The periodical Yeshurun, in a piece focusing on Rav Nachum Partzovitz, the late rosh yeshivah of Mir, relates the following incident: Rav Nachum was once walking through the beis midrash, and two bachurim who were schmoozing saw him approaching. To cover for themselves, one of them looked in the Gemara N’darim, which they were learning at the time, and started reading aloud, “Tanu Rabbanan,” a standard phrase found countless times throughout Shas. Rav Nachum stopped and told them that the phrase “Tanu Rabbanan” is found nowhere in Maseches N’darim.
The story was recounted to Rav Chaim, who smiled and said that this is true; however, the masechta does include – just once – the words “d’tanu Rabbanan.”
Back when it happened, the incident made the rounds and was recounted to Rav Aharon Leib Shteinman, who explained with a mashal. Say you walk into the local hardware store that carries all sorts of items, including many odds and ends. Nobody knows where anything is except the store owner, who knows where everything is – because, after all, it is his “eisek,” his business. To Rav Chaim, Rav Shteinman explained, the entire Torah was his eisek...and was therefore at his fingertips.
That intimate familiarity with every detail of Torah stood in contrast to his utter lack of involvement in things that were not his eisek.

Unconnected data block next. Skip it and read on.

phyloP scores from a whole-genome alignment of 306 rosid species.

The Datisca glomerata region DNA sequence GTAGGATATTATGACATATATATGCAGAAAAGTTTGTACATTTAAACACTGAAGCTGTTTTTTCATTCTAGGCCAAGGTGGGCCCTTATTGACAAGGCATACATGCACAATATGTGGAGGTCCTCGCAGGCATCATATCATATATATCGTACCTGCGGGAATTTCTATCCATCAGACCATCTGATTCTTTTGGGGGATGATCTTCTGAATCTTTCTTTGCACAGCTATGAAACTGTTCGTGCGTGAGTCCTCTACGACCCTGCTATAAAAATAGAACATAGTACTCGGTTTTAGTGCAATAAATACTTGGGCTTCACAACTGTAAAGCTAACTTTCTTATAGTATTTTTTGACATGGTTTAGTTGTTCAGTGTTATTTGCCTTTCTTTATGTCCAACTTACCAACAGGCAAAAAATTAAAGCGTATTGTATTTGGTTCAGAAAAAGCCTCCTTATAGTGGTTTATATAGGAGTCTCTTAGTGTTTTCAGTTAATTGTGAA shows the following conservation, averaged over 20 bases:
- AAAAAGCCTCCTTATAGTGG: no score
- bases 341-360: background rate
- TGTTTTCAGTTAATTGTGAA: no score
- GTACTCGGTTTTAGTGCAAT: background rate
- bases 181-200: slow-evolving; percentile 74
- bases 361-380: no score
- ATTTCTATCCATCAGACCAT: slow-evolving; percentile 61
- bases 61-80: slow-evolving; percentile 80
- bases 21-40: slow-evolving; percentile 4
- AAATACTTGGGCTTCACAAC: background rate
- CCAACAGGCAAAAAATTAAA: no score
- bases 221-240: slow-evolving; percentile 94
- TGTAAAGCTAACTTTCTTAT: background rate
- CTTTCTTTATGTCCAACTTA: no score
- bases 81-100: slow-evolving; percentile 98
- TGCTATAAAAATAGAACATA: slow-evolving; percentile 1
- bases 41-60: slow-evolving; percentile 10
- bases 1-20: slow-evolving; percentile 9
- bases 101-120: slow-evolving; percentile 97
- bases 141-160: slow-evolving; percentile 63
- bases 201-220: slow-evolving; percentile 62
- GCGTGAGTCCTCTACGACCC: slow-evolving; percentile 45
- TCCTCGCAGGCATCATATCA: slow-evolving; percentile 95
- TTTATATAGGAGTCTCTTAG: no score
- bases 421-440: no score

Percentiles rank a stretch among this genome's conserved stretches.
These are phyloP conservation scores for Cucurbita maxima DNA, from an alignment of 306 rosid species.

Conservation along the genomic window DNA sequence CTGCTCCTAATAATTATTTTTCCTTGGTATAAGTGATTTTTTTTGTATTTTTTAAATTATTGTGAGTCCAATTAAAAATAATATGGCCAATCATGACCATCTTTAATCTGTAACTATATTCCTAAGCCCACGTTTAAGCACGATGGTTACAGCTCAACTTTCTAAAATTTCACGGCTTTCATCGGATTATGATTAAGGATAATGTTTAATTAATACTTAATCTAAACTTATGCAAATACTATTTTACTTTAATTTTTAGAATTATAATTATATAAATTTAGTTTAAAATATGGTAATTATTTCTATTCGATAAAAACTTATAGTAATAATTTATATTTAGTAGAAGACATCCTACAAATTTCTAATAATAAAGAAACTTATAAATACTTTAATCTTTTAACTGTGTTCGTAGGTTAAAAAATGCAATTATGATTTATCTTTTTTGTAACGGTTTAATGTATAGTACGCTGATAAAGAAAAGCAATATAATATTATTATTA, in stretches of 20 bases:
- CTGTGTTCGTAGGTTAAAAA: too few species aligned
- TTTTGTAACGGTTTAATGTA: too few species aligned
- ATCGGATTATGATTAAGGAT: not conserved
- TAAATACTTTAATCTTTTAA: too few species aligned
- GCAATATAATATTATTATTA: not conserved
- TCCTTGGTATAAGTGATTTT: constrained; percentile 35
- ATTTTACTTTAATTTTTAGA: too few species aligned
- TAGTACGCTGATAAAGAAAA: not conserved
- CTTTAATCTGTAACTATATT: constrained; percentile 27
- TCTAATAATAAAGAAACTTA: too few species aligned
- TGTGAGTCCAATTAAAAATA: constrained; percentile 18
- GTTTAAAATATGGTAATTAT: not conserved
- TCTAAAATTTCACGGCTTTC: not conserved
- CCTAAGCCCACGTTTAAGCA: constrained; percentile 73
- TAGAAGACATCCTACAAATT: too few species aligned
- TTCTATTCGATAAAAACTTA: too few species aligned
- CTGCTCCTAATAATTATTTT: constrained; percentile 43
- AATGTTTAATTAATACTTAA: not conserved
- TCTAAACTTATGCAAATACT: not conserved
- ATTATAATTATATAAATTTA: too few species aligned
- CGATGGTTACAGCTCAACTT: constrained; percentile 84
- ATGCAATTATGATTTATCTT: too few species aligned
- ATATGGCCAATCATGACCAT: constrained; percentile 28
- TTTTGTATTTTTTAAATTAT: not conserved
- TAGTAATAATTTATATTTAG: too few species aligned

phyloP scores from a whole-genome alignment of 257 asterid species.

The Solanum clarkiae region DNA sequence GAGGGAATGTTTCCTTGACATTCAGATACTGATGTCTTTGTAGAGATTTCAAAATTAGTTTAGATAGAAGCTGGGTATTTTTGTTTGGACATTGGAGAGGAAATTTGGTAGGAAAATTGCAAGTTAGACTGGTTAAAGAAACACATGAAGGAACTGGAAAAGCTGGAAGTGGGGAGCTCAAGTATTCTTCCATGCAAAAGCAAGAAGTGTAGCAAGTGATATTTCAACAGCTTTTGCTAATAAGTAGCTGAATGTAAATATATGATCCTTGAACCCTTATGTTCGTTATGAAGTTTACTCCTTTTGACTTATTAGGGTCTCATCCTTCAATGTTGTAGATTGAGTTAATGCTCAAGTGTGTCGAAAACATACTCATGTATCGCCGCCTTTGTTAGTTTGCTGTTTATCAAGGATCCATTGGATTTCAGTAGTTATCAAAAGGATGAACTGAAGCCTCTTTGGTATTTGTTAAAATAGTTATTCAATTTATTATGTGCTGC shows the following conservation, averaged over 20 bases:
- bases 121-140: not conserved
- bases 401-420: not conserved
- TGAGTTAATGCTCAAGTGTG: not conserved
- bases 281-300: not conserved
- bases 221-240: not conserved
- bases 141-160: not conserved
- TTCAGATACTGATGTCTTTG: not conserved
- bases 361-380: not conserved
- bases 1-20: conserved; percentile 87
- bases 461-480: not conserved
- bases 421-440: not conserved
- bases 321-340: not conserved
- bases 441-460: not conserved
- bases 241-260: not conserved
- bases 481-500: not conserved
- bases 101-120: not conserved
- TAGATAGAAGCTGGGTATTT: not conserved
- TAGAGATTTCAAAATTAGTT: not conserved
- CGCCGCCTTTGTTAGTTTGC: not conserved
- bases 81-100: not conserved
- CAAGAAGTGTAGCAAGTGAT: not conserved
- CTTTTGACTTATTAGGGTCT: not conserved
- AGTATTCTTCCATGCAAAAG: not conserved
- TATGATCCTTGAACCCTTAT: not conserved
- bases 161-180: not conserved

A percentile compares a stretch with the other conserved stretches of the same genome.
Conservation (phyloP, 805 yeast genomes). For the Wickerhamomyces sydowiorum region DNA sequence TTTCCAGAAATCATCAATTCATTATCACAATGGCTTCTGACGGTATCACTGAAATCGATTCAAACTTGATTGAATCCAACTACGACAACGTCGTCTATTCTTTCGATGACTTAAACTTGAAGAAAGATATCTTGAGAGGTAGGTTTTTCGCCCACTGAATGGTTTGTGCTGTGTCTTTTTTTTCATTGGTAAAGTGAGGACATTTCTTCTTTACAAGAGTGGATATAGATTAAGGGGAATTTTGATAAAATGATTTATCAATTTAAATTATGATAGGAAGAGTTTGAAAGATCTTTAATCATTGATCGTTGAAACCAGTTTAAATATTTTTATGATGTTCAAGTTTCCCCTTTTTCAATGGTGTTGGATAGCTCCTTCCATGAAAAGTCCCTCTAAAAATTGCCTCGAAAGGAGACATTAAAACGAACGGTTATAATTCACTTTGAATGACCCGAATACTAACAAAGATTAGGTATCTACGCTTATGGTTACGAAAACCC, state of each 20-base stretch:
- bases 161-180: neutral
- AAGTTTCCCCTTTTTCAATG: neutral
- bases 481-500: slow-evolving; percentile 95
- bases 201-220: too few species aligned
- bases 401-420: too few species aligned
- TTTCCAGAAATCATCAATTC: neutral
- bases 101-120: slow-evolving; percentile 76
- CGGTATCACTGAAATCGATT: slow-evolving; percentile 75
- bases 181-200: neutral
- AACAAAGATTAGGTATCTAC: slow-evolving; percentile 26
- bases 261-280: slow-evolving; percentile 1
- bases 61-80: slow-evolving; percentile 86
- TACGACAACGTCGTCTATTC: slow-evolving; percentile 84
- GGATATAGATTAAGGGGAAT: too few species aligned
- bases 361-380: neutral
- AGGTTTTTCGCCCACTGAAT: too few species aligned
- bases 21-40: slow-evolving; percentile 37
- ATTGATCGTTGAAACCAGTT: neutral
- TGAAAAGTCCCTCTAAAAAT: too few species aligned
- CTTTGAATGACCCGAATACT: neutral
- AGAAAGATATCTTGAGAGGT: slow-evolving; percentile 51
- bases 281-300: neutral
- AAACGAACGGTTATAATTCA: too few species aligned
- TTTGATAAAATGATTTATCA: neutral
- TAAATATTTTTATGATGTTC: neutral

How does Rav Chaim’s awesome dedication to Torah apply to us? Each of us on our own level should ask: What can I do to be more devoted to Torah? The world is now sorely lacking, because Rav Chaim is no longer with us. It will take a combined national effort to try to close the gaping hole left with his passing.
Consider trying to emulate Rav Chaim in some way. For some, that means raising the bar in our own diligence in learning. It may mean cutting down on the worthless information with which we fill our minds. It may mean cutting down the amount of time we “kill” – or, better phrased, the amount of life we kill. Let us think about how we can make Torah our business.
For others, the same application can apply to other areas, outside of learning Torah. Let us contemplate how we can rededicate ourselves by exerting ourselves, toiling, and making our business the business of tz’dakah, chesed, speaking kindly, tefilah, and whatever areas of Torah observance we are drawn to. Each person will have his or her unique gift to bring to the world. Let us learn from Rav Chaim to step up our efforts and focus on what is truly important and start working on blocking out what is not. Let us ask ourselves: Will I be a better person? Will the world be better if I read or watch or listen to this?
Reciting the brachah of “la’asok” every morning should serve as our wakeup call each day: What can I do today to engross myself in Torah (learning Torah and living Torah in my unique way) and focus on what is truly important ?
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or simply search for “TorahAnytime Rabbi Finkelman.”
You can direct any questions or comments to Eliezer Szrolovits at 917-551-0150.